I agree. I also think this can be interpreted as "turning the other cheek".

It occurs to me, though it didn't in my first reply, that "turning the other cheek" can be an expression of personal power.

It can also be a sign of weakness or myopia if it is the only strategy used.

One of the fun sayings that gets tossed around a lot in my line of work is "Don't mistake my kindness for weakness." I've only ever heard it spoken from superior to subordinate. It's a bit of a threat, but it's also a nice verbal confirmation from the speaker that the next action won't be one of forgiveness, but of retribution.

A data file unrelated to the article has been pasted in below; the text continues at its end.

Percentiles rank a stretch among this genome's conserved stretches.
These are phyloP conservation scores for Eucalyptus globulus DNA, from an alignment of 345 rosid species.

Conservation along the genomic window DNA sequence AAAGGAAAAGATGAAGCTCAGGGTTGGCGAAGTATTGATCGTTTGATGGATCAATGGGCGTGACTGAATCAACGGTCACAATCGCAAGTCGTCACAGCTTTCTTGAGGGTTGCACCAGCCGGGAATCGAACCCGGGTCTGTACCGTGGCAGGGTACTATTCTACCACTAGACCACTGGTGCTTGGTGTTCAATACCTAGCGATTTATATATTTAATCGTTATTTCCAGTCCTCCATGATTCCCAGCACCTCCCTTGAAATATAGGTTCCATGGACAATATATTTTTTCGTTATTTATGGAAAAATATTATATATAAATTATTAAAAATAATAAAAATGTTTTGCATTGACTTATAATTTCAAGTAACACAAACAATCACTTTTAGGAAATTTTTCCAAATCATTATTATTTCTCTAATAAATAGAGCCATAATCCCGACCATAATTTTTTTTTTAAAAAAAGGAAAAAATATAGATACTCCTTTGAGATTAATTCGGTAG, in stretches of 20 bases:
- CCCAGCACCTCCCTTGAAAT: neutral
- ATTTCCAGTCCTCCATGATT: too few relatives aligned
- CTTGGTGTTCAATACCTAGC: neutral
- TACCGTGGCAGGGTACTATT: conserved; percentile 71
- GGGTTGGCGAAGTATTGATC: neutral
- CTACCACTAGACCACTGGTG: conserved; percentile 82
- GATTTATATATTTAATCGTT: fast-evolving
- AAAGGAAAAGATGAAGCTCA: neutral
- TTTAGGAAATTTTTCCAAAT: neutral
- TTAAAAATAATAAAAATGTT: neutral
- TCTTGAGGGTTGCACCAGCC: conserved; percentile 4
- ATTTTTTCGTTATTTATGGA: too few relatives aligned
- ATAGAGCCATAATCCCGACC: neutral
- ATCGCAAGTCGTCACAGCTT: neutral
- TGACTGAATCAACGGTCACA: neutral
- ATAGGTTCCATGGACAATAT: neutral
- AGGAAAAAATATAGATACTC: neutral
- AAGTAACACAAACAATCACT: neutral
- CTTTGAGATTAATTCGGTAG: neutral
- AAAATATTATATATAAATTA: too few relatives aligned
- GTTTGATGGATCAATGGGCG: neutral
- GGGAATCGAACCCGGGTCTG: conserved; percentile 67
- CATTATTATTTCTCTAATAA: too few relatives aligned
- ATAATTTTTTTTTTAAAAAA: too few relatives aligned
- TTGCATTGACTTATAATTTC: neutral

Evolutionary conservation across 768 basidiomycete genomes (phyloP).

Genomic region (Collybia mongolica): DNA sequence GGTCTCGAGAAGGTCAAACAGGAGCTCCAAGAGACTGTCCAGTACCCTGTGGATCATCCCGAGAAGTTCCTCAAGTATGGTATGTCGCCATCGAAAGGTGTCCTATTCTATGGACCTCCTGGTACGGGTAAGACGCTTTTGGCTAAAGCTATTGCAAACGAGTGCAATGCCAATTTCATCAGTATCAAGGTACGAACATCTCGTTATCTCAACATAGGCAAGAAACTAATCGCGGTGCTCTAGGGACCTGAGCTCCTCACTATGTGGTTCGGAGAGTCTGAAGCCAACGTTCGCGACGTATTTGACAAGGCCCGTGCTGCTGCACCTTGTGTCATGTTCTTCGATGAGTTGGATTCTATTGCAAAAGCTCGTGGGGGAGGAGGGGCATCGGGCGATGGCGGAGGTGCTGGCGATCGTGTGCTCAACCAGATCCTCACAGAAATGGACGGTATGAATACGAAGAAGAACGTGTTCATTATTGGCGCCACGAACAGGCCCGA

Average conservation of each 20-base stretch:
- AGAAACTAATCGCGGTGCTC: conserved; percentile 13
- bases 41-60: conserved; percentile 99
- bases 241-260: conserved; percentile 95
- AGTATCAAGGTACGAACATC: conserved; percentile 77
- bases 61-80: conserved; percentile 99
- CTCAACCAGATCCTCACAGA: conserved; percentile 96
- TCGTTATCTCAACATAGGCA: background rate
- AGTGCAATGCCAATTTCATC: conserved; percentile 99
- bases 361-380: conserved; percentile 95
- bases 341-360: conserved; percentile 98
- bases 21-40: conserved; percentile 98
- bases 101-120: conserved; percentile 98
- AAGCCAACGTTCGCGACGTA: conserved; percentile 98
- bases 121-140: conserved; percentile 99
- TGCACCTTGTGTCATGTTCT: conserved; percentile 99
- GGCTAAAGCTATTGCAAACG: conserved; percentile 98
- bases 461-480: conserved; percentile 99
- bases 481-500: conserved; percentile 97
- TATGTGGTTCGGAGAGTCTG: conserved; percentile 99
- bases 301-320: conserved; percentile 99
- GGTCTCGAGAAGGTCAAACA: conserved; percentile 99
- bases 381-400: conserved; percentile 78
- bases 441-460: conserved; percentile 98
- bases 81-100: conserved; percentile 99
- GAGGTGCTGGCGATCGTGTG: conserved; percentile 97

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Refuse to die.